I have a question which I believe will greatly help my understanding of the Hubble sphere and what it means physically.

Say we have a flat ($k=0$) Universe with no dark energy ($\Lambda=0$) during the matter-dominated era such that the first Friedmann equation is

\begin{equation} \Big(\frac{\dot{a}}{a}\Big)^2 = \frac{8\pi G \rho_m}{3}, \end{equation}

where $\rho_m$ is the energy density of a perfect fluid and $a$ is the scale radius of the Universe.

If I send out a photon today, at time $t_0$ when the Hubble constant has value $H_0$ and the scale radius has value $a_0$, what is the maximum physical distance over which I can 'communicate' using this photon?

That is, if an observer at this distance sends me back a photon immediately after receiving my photon, what is the maximum physical distance between me and the observer which will allow their photon to reach me at some finite time?

It would also be great to have a comparison between this case and the case for an accelerating Universe, highlighting the major differences.


1 Answer 1


After answering several similar questions on Physics SE I have realised I can answer this question myself using the concepts of the (comoving) Particle Horizon, the (comoving) Event Horizon and the Comoving Hubble Sphere.

If I want to know the maximum distance I can communicate in an any amount of future time, then I should consider the Event Horizon, which gives the greatest comoving distance from which an observer at time $t_2$ can receive a signal emitted at time $t_1$, as

\begin{equation} \chi_{\text{ev}} = \int^{t_2}_{t_1} \frac{dt}{a(t)}. \end{equation}

This is the distance at which the rate of expansion of the emitter at $t_1$ is just under the speed of light $c$, so that the photon can $just$ 'outrun' the Universe's expansion at this point.

I must then equate this to the maximum comoving distance I can send a photon between times $t_0$ and $t_1$ which is given by the exactly analogous concept of the Particle Horizon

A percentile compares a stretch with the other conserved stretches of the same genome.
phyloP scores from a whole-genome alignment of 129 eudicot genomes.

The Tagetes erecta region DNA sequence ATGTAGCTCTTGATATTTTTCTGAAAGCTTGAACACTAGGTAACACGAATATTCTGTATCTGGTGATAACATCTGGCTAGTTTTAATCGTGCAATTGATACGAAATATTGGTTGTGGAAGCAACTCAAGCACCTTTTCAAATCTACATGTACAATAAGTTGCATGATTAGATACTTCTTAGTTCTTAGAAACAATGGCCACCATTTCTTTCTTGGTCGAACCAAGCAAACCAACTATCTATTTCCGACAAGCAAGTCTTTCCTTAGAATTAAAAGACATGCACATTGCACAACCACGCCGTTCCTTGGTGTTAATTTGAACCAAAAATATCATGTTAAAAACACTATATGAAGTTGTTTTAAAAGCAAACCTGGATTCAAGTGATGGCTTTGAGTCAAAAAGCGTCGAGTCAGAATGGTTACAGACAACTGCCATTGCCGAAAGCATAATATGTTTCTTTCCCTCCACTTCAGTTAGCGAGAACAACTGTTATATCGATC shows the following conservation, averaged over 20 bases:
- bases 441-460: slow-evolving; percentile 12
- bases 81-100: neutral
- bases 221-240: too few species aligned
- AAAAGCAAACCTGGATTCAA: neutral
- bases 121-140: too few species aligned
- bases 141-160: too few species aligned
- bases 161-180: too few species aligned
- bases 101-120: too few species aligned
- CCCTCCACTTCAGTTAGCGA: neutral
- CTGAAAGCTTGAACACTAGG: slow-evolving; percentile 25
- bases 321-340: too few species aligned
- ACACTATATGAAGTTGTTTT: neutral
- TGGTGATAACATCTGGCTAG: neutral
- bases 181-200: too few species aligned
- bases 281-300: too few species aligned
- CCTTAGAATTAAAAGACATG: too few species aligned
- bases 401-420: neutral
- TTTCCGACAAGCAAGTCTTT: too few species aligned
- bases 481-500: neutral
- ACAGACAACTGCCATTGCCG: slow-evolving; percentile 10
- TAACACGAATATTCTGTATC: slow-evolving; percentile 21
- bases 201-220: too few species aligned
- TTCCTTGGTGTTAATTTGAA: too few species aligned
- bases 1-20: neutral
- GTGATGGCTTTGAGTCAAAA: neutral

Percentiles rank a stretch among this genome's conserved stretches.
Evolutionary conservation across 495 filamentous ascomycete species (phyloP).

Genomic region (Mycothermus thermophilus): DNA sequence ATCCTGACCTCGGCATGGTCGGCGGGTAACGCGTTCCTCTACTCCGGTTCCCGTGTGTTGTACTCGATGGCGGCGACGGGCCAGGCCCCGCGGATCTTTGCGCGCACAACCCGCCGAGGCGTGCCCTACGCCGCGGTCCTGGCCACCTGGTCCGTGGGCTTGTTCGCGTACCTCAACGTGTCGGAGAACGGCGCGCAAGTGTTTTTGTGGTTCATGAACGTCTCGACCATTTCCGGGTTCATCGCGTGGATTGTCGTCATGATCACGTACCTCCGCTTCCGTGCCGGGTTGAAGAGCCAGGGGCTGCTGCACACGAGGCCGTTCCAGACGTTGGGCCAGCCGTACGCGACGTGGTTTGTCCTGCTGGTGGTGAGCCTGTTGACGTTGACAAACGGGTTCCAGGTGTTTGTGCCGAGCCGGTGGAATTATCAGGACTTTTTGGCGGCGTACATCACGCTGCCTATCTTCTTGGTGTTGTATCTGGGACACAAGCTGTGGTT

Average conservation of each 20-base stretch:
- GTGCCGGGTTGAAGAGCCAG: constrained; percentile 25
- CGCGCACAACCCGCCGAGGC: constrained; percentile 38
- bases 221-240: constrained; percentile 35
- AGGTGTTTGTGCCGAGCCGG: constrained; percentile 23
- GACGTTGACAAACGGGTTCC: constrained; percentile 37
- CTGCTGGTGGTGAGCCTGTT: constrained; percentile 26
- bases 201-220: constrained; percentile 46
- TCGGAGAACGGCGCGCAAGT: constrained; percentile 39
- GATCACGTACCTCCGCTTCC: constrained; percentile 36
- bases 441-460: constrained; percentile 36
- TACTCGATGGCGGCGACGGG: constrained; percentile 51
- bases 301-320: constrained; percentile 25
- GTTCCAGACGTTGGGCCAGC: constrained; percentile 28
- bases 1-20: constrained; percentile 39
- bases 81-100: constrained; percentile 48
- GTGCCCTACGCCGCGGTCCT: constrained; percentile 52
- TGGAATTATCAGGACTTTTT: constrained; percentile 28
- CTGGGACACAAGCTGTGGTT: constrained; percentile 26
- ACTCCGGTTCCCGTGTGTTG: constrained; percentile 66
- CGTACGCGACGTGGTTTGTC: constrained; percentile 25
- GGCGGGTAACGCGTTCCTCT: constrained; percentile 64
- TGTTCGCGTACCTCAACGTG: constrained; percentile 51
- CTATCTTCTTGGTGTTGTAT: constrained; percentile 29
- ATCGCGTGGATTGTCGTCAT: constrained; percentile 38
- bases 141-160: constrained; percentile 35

\begin{equation} \chi_{\text{ph}} = \int^{t_1}_{t_0} \frac{dt}{a(t)}, \end{equation}

which gives the maximum comoving distance over which the observer at $t_1$ will be able to receive my photon. Completing the example for the matter-dominated era as in my question gives (cancelling multiplicative constants)

\begin{equation} \int^{t_1}_{t_0} t^{-2/3} \; dt = \int^{t_2}_{t_1} t^{-2/3} \; dt \end{equation}

\begin{equation} \implies t_2^{1/3} = 2t_1^{1/3}-t_0^{1/3}. \end{equation}

Assuming we know the time $t_0$ we sent out the original signal and the deadline $t_2$ by which we want to get it back, we can then calculate $t_1$ and hence the comoving distance $\chi_{ph}$ to which we may send the signal.

Accelerating Universe: In the above example for the MD era (and in fact also for the RD era) we can put $t_2 \rightarrow \infty$ and see that given an infinite amount of future time we could communicate to any distance. But in an accelerating Universe there is a finite limit even when we have infinite time as I mentioned at the end of my answer to this question. During the $\Lambda$-dominated era this would be given by

\begin{equation} \int^{t_1}_{t_0} e^{-Ht} \; dt = \int^{\infty}_{t_1} e^{-Ht} \; dt \end{equation}

\begin{equation} \implies t_1 = t_0 + \ln{2}, \end{equation}

if we assume $H \sim$ const. (note that this is not a good assumption, but is included so I can solve analytically for illustrative purposes).

Want to get the signal back within the next Hubble time: In this case we should replace the Particle and Event Horizons by Comoving Hubble Spheres for me and the other observer. This is the distance over which comoving particles can travel in the course of one Hubble time.


Your Answer

By clicking “Post Your Answer”, you agree to our terms of service and acknowledge that you have read and understand our privacy policy and code of conduct.

Not the answer you're looking for? Browse other questions tagged or ask your own question.